As the years passed, I discovered that the Cahan whose views my critics so often accused me of traducing was a Cahan they didn’t agree with in the first place. After being accused of moving the paper too far to the right, I would seek guidance in the files from Cahan’s era, only to discover editorials on the evils of Communism that sounded as though they had been written by members of the John Birch Society. Questioned on our devotion to coverage of books and the arts, I discovered in the files a Cahan who was obsessed with literature and theater and what we call today the culture wars. When some wondered whether I had taken the Forward too far from the Jewish beat, I discovered in Cahan an editor who moved broadly in society, dining with the likes of H. L. Mencken and gallivanting about town with his friends from the Commercial Advertiser.
Yet the further Cahan ranged, the more obsessed he seemed to become with remaining loyal to a core sensibility from his youth: to the memory of his parents, to certain elements of the shtetl, and even, it turned out, to the idea of Jewishness itself and to at least some of the laws handed down at Sinai. He had begun his journey by marching away from religion in the name of socialism, only to mount his last big fight against those who would abandon the Jewish religion in the name of harmony and integration — even while insisting, to the end, that he was not a religious man at all.
Cahan had begun to doubt religion as a youth, though his parents were fervently pious and gave him a religious education. Caught up in the political awakening that took hold in Russia and eastern Europe in the second half of the nineteenth century, he abandoned religious orthodoxy and plunged into the revolutionary, anticzarist movement, while also being tempted by the freedom and materialism of secular liberalism. As pogroms ignited a historic exodus of Jews from eastern Europe, Cahan escaped to America one step ahead of the czarist police.
In America, Cahan taught school and fell in with socialist activists — one of whom, Anna Bronstein, he married. They had no children but remained married for more than sixty years, until her death in 1947. Cahan began writing not only for socialist journals but also for the general press and in 1897 became the founding editor of the Forward. Working primarily, although not exclusively, in Yiddish — a language that, it has been said, he “had come to despise” — he went on to become one of the greatest newspapermen of all time.
Cahan covered the stirrings of revolution in Russia, the ideological maneuvering over World War I, the accession of political Zionism, the emergence of the ideas of social democracy in Europe and America, the rise of the free trade union movement, World War II, and the Holocaust. In some of these events and movements, he played a leading role. Animated by his socialist, pro-labor politics, the newspaper he built laid the foundations for the institutions that brought down the Soviet Union and defeated its international Communist movement by driving through its heart the stake of free labor. Along the way, Cahan built a separate reputation as a towering writer of fiction; a behind-the-scenes player in local, national, and world politics; and a leader of the anti-Communist labor movement. He wrote a two-volume history of the United States — in Yiddish.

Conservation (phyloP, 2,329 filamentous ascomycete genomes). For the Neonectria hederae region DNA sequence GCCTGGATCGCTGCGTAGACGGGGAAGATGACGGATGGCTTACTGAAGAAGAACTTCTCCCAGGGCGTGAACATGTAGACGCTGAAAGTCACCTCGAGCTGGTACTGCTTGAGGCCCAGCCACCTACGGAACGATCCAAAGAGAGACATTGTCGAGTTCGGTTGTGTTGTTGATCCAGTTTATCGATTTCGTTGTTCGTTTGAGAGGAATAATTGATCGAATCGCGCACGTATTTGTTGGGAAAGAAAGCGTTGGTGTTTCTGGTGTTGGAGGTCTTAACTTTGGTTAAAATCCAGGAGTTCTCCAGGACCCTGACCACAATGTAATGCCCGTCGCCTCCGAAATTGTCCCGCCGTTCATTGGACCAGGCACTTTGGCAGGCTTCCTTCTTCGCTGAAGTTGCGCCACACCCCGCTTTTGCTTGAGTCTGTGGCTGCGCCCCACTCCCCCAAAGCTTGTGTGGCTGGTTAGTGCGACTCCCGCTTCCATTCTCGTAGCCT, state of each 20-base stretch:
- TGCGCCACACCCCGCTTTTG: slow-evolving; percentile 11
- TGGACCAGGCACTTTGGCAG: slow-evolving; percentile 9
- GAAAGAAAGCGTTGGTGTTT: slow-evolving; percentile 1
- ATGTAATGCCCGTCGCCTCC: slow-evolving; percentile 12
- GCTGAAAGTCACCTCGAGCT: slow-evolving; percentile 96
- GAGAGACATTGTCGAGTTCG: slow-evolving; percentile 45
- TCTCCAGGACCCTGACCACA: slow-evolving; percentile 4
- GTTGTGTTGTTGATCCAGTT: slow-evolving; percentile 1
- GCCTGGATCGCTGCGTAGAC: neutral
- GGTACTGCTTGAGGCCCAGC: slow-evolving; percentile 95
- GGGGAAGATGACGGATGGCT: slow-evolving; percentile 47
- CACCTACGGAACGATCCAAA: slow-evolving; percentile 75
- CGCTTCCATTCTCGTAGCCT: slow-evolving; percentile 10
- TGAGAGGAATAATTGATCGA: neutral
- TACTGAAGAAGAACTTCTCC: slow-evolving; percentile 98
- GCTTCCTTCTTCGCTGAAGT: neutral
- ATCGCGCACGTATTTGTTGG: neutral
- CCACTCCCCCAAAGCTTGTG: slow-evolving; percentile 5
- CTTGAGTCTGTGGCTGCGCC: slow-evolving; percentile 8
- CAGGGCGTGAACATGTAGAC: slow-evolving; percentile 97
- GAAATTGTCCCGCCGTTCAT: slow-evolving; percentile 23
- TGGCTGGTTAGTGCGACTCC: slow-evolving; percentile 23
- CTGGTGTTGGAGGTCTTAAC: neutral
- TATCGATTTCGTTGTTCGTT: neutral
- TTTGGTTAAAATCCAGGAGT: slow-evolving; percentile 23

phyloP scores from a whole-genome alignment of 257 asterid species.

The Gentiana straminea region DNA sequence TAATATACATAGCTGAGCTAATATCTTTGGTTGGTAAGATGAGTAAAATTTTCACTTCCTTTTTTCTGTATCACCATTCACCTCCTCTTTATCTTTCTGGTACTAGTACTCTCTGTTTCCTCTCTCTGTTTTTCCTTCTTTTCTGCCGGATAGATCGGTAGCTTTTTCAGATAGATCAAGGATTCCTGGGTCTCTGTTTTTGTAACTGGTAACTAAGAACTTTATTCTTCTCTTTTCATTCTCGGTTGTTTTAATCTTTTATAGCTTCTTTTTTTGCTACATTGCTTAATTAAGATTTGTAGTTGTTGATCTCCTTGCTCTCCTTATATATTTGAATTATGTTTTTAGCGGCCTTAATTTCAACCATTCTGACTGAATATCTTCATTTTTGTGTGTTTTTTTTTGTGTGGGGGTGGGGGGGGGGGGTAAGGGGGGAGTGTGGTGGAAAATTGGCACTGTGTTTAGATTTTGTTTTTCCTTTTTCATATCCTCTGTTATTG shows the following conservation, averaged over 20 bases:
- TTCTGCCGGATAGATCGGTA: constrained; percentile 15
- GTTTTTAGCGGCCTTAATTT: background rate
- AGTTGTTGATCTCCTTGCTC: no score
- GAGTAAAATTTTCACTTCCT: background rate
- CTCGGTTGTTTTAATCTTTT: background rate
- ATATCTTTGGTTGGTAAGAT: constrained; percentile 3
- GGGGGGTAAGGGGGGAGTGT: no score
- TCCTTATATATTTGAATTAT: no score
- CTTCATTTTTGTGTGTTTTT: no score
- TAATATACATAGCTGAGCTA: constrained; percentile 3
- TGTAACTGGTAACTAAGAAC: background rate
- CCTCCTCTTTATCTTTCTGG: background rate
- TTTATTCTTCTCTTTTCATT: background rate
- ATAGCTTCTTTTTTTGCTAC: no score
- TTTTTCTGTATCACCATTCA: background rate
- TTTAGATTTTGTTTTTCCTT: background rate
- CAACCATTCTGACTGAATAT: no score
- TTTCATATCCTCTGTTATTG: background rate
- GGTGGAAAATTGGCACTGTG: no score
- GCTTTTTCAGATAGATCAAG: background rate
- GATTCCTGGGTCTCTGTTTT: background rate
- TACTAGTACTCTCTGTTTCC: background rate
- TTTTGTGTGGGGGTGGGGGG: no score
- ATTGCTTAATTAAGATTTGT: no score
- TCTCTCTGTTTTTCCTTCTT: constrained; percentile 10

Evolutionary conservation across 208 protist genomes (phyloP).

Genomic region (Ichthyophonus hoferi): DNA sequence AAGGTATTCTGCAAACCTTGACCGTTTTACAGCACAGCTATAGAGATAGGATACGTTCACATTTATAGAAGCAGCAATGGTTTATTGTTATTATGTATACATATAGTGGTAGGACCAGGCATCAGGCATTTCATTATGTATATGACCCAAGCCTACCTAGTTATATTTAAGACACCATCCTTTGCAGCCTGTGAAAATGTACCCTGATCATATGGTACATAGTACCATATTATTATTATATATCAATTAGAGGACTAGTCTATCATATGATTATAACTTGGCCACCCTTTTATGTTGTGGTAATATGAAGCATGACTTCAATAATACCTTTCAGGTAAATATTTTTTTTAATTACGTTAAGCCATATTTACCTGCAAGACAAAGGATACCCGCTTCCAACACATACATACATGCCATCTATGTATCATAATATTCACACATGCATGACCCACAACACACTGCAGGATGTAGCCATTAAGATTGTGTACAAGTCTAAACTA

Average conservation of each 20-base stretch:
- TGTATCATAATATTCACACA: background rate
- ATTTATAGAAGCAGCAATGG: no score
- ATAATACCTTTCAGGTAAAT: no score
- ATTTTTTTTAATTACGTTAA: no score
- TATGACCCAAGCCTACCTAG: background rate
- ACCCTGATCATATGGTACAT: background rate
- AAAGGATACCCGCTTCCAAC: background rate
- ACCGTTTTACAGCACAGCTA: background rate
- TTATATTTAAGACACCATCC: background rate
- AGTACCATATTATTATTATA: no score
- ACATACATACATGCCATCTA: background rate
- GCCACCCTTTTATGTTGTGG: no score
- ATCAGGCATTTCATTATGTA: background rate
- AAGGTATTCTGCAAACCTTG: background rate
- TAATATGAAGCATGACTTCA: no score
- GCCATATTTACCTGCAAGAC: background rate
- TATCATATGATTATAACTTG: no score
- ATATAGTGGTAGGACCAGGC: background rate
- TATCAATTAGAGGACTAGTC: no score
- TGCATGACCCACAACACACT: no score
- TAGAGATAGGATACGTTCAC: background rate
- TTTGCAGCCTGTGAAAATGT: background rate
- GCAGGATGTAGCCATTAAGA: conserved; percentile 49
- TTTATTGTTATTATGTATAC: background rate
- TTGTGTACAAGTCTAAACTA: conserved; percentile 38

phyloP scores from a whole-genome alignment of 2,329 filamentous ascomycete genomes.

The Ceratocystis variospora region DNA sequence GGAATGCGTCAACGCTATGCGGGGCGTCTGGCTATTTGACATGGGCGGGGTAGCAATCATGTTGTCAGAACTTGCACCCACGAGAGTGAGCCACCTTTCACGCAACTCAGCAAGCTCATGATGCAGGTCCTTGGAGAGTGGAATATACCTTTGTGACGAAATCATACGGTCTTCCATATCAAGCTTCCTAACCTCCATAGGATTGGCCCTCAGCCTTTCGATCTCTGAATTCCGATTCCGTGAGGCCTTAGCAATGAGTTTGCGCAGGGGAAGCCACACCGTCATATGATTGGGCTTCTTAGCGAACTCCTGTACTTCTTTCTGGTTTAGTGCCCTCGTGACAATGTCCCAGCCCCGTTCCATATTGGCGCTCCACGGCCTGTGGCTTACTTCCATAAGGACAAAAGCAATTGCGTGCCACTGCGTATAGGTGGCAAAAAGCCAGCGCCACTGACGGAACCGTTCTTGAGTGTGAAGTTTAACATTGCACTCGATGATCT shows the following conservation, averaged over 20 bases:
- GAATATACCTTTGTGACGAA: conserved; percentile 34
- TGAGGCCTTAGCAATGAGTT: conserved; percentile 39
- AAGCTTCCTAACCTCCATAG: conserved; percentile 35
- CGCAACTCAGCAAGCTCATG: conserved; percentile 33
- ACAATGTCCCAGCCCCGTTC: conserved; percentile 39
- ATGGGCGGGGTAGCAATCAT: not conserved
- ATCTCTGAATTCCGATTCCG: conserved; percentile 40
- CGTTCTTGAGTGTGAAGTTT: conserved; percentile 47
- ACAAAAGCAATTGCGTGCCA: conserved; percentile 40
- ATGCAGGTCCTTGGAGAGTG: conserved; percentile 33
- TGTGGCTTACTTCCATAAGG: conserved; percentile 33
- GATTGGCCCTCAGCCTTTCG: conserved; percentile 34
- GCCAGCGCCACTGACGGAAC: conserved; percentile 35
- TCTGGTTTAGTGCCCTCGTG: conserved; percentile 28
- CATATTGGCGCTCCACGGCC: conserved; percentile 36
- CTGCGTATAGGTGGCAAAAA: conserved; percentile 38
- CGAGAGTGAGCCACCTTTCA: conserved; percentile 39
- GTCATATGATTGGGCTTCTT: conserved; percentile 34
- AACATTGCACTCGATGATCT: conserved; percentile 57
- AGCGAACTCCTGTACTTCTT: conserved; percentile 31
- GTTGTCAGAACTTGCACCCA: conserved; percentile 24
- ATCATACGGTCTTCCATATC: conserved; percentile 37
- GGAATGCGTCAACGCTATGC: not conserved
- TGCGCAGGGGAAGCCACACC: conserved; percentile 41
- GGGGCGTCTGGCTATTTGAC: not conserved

But the most remarkable fact of Abraham Cahan’s life was that, for all his worldly and political success, for all his freethinking and socialist idealism, he was never able to escape thinking of himself as a young yeshiva student from Vilna who prized, above all else, the wonder of Jewish life. In 1940, at age eighty, he excommunicated his star writer, Sholem Asch, for a flirtation with Jesus, going so far as to write a book denouncing him. He was capable of his own political surprises. On the eve of the Holocaust, Cahan mocked the only Jewish journalist of his own rank, Vladimir Jabotinsky, for his Zionist fervor — only to turn around weeks later, on Jabotinsky’s death, and write a prophetic elegy to his greatest political opponent.
Finally, Cahan’s life has much to teach us at a time when newspapers themselves are in a historic crisis, preoccupied with process and tactics and financial viability. For all his innovations as a newspaper builder, Cahan was one of those who understood the idea of the newspaper editor as a historical actor. He ranked with figures like William Lloyd Garrison and the greatest of the abolitionists, and Charles Dana, who worried less about his circulation than about the Union, and Theodor Herzl, who saw himself as not just covering a story but creating a state. Here, in Cahan, was a newspaperman who helped to reform his adopted country and open it to vast numbers of new citizens, while defeating its enemies at home and abroad.
From “The Rise of Abraham Cahan” by Seth Lipsky.
Copyright 2013 by Seth Lipsky. Published by arrangement with Schocken Books, an imprint of The Knopf Doubleday Publishing Group, a division of Random House LLC.